We saw Dr. Herst and Donna today. All went well. Bob will fill in more tomorrow with a witty blog entry. We had fun thinking of things to post while we waited for Dr. Herst in Room 6.
More later. Bob is working day shift tomorrow and needs to get to bed early!

Sunday, March 9, 2008

Marathon finish line in sight - ultramarathon starts as soon as I cross it

Sitting at home, alone, on a Sunday morning listening to the Grateful Dead. Outside it's sunny and cold. Other than 10 pushups and a walk around town yesterday, I've been very good at 'catching up on my rest' recently. I'm looking forward to seeing Dr. Herst, for the first time since January, tomorrow. Also looking forward to attempting another tour at work, starting Tuesday. Things have been uneventful since I was hospitalized. Been eating well, sleeping well (with some pharmaceutical help).

Here's a photo of Anna and Pam. Pam visited yesterday. Her and Anna took over the living room to make velvety dresses. Pam is wearing that heart around her neck until I'm well.

When do I get well? I'm much better now than I was a few months ago. I don't think I have cancer anymore. Think of it like a mess on the floor. The first few rounds of chemotherapy has swept up the mess on the floor and tossed it in the dustbin These last few rounds involve scrubbing the clean floor with a toothbrush just to make sure it's all gone.

But still, cancer is like a marathon (I've noticed that I spout fewer cliches as my cancer journey progresses, but it hasn't stopped altogether). A marathon with no end, or at least they don't tell you where the end is. At the end of chemo they'll say I'm in remission. I'll be in remission for maybe five years, then I'll be.... what? cured? a survivor? a-ok? So I'm running my chemo marathon right now, weary and ready for the finish line. But I'm aware that as soon as I cross the finish line I will face the five year remission ultramarathon. I suppose when the ultramarathon finishes I'll be walking the endless path of the survivor. Whatever. I'm just enjoying the journey I'm on.

Wednesday, March 5, 2008

Bob & Anna's excellent adventure

We're in Toronto right now, staying at Anna's mom's place. Anna had some appointments, and I came down to be with her. (All is going well with that, if you know what I'm talking about.)

So I left work yesterday morning, 7 am and arrived in Toronto just in time for her appointment at noon. I started getting tired right then, but didn't think that to be out of the ordinary, as I'd just worked a night shift then driven 5 hours. After the appointment, we had some running around to do, which took most of the afternoon. Once we got back to Di's house, we made dinner and flopped on the couches. Around then I started to feel unwell, like I might be getting a fever. Not a cold or flu, just headachey, with chills and hot flashes. I checked my temperature and it was normal. Went to bed at 8:30, but didn't sleep well at all. I developed an intense headache and was up to pee every 20 minutes. At 1 am I checked my temp. again and it was 39 C--I'm to go to emerg if it goes above 38.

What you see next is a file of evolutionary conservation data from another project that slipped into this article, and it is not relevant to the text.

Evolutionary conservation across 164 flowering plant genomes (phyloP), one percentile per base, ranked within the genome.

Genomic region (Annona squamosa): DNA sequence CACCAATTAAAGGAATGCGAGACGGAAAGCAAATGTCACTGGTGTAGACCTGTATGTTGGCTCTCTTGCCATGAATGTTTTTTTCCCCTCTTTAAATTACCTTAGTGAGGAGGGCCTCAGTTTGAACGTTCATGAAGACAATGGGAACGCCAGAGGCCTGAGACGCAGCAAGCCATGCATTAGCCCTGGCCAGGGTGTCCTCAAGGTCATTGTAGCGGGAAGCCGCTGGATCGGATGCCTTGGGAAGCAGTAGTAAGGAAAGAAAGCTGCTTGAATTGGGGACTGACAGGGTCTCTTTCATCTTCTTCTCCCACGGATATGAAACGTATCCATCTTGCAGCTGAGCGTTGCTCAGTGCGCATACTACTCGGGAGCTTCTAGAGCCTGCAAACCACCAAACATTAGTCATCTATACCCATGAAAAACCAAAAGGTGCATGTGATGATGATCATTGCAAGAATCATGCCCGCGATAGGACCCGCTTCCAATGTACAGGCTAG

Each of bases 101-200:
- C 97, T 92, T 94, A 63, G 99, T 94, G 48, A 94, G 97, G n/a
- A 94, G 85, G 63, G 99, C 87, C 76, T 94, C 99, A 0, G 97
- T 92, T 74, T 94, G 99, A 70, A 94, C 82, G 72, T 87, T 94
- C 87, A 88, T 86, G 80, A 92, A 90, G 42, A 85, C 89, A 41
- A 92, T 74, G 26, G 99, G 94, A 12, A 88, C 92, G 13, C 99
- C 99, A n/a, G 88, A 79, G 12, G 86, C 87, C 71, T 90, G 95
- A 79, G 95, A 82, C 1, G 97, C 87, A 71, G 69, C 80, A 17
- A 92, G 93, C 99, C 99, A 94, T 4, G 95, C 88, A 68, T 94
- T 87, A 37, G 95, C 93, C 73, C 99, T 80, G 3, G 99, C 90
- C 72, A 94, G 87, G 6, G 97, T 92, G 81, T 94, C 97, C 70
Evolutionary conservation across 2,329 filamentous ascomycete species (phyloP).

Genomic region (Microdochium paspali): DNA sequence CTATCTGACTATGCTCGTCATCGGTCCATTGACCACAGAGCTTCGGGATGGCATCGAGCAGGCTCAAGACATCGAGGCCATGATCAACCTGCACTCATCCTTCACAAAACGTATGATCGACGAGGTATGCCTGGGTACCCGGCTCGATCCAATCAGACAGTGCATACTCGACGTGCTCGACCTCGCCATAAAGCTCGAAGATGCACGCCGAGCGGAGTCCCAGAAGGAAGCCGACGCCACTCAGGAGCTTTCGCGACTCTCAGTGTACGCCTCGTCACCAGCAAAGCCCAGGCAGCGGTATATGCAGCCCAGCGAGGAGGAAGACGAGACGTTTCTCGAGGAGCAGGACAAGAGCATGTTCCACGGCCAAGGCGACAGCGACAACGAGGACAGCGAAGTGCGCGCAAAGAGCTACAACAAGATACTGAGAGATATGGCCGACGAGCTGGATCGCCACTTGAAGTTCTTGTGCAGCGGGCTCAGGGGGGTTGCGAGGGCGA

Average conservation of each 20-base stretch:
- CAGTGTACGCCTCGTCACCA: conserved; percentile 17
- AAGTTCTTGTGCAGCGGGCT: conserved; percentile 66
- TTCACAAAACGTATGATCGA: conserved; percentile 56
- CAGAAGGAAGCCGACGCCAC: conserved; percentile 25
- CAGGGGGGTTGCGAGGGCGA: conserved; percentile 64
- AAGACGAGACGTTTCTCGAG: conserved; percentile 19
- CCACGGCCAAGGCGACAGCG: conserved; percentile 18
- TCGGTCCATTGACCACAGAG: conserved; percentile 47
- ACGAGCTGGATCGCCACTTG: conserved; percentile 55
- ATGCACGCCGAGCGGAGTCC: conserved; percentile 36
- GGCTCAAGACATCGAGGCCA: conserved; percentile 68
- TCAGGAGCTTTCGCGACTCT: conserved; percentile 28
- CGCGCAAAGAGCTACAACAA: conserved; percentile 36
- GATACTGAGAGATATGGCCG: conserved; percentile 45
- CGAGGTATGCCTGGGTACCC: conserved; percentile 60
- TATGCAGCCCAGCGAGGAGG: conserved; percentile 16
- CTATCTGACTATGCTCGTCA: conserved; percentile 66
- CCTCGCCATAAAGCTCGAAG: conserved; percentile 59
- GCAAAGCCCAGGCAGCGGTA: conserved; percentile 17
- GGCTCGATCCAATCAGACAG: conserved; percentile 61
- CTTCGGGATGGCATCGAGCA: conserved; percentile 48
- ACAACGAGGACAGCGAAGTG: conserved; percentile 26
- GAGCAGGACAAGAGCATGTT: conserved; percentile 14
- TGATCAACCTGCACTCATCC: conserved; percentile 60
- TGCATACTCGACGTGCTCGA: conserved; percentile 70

Of course, Toronto had a big winter storm last night. After a few phone calls to figure out where to go (closest hospital, Princess Margaret?) all three of us piled into the car and headed off into the snow and freezing rain. We went to Princess Margaret, and were told to head off to Toronto General Emergency, just down the road. Thankfully the ER was slow, and it only took us an hour from the time we walked in the front door to the time that I had a room of my own.

It was 3 am now, and in addition to a fever and splitting headache, I was very tired. At least I had a bed! Poor Anna and Di spent the night on chairs! For me it was blood tests, an IV and some Tylenol to bring down the fever. I slept fitfully, but the fever broke. By 7 am the blood tests had come back negative and my temperature was normal, so I was discharged. We're still waiting for blood and urine culture tests, but for now we're back at Di's, resting, recovering.

Tomorrow we drive north again. I won't be back in to work for the remainder of this night shift.

Slowly, I'm learning that I need to slow down. No more working out two or three days in a row, followed by a day of rest. Now it's more like workout lightly one day, rest for two. I think this is due to my low blood counts, but last night's tests didn't show neutropenia. The other lesson learned is to keep all my medical info with me. I've been feeling so great over the last few months that I've not been carrying anything--maybe some anti-nauseants, but I haven't even taken any of those recently. Contact names and numbers, names of prescription medications, etc. I must carry those with me.

Tuesday, March 4, 2008


I'm on the road down to Toronto today, blogging on the run. Just wanted to post up the link to an article on me that appeared in yesterday's Nugget.

Saturday, March 1, 2008

Thank you dear friends!

Anna here. I just wanted to post a thanks to all the lovely women helping to take care of Bob while I am away!!
Thanks Leslie and Jayne for making sure Bob got home safe from chemo and taking care of him settling him in at home and doing some post-chemo TLC that I can't do from here! I know he probably could have driven home just fine, but it helps that I didn't have to worry about him driving! It means so much for me to be able to trust that Bob is in such good hands. I bet Lynn got a kick out of it! Did she know that I called them? :)

Erin - Thanks for carpooling with Bob too! Who knew there would need to be another hospital trip so soon! I know it is nice to share the driving around on winter roads, I am glad it worked out for you both! I hope the girls got a good nap too.